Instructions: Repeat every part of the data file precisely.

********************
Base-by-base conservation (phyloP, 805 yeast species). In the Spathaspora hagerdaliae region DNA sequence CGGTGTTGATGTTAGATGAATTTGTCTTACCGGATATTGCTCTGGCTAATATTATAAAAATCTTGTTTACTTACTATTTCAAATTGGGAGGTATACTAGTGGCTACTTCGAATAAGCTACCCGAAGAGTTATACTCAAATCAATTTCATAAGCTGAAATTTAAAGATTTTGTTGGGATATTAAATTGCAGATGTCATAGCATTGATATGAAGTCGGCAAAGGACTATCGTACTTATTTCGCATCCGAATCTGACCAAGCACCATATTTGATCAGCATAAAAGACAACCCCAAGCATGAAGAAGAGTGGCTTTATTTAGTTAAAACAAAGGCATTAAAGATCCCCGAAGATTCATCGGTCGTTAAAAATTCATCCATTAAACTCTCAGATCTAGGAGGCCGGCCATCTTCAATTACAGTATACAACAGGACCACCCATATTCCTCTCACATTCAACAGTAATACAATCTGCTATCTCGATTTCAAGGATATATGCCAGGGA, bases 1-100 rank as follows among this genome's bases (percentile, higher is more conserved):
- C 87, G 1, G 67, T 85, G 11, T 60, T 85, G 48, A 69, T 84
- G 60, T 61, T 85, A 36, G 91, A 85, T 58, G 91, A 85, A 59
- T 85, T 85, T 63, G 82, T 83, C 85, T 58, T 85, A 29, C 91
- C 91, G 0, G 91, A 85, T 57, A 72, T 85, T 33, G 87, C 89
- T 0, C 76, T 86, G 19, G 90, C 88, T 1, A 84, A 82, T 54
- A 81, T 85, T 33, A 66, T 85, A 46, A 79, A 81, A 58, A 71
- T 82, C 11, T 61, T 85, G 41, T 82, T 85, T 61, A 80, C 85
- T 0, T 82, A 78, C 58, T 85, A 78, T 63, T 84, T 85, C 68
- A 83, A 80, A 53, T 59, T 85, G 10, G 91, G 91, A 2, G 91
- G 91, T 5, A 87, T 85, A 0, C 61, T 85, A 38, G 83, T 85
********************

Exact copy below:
Base-by-base conservation (phyloP, 805 yeast species). In the Spathaspora hagerdaliae region DNA sequence CGGTGTTGATGTTAGATGAATTTGTCTTACCGGATATTGCTCTGGCTAATATTATAAAAATCTTGTTTACTTACTATTTCAAATTGGGAGGTATACTAGTGGCTACTTCGAATAAGCTACCCGAAGAGTTATACTCAAATCAATTTCATAAGCTGAAATTTAAAGATTTTGTTGGGATATTAAATTGCAGATGTCATAGCATTGATATGAAGTCGGCAAAGGACTATCGTACTTATTTCGCATCCGAATCTGACCAAGCACCATATTTGATCAGCATAAAAGACAACCCCAAGCATGAAGAAGAGTGGCTTTATTTAGTTAAAACAAAGGCATTAAAGATCCCCGAAGATTCATCGGTCGTTAAAAATTCATCCATTAAACTCTCAGATCTAGGAGGCCGGCCATCTTCAATTACAGTATACAACAGGACCACCCATATTCCTCTCACATTCAACAGTAATACAATCTGCTATCTCGATTTCAAGGATATATGCCAGGGA, bases 1-100 rank as follows among this genome's bases (percentile, higher is more conserved):
- C 87, G 1, G 67, T 85, G 11, T 60, T 85, G 48, A 69, T 84
- G 60, T 61, T 85, A 36, G 91, A 85, T 58, G 91, A 85, A 59
- T 85, T 85, T 63, G 82, T 83, C 85, T 58, T 85, A 29, C 91
- C 91, G 0, G 91, A 85, T 57, A 72, T 85, T 33, G 87, C 89
- T 0, C 76, T 86, G 19, G 90, C 88, T 1, A 84, A 82, T 54
- A 81, T 85, T 33, A 66, T 85, A 46, A 79, A 81, A 58, A 71
- T 82, C 11, T 61, T 85, G 41, T 82, T 85, T 61, A 80, C 85
- T 0, T 82, A 78, C 58, T 85, A 78, T 63, T 84, T 85, C 68
- A 83, A 80, A 53, T 59, T 85, G 10, G 91, G 91, A 2, G 91
- G 91, T 5, A 87, T 85, A 0, C 61, T 85, A 38, G 83, T 85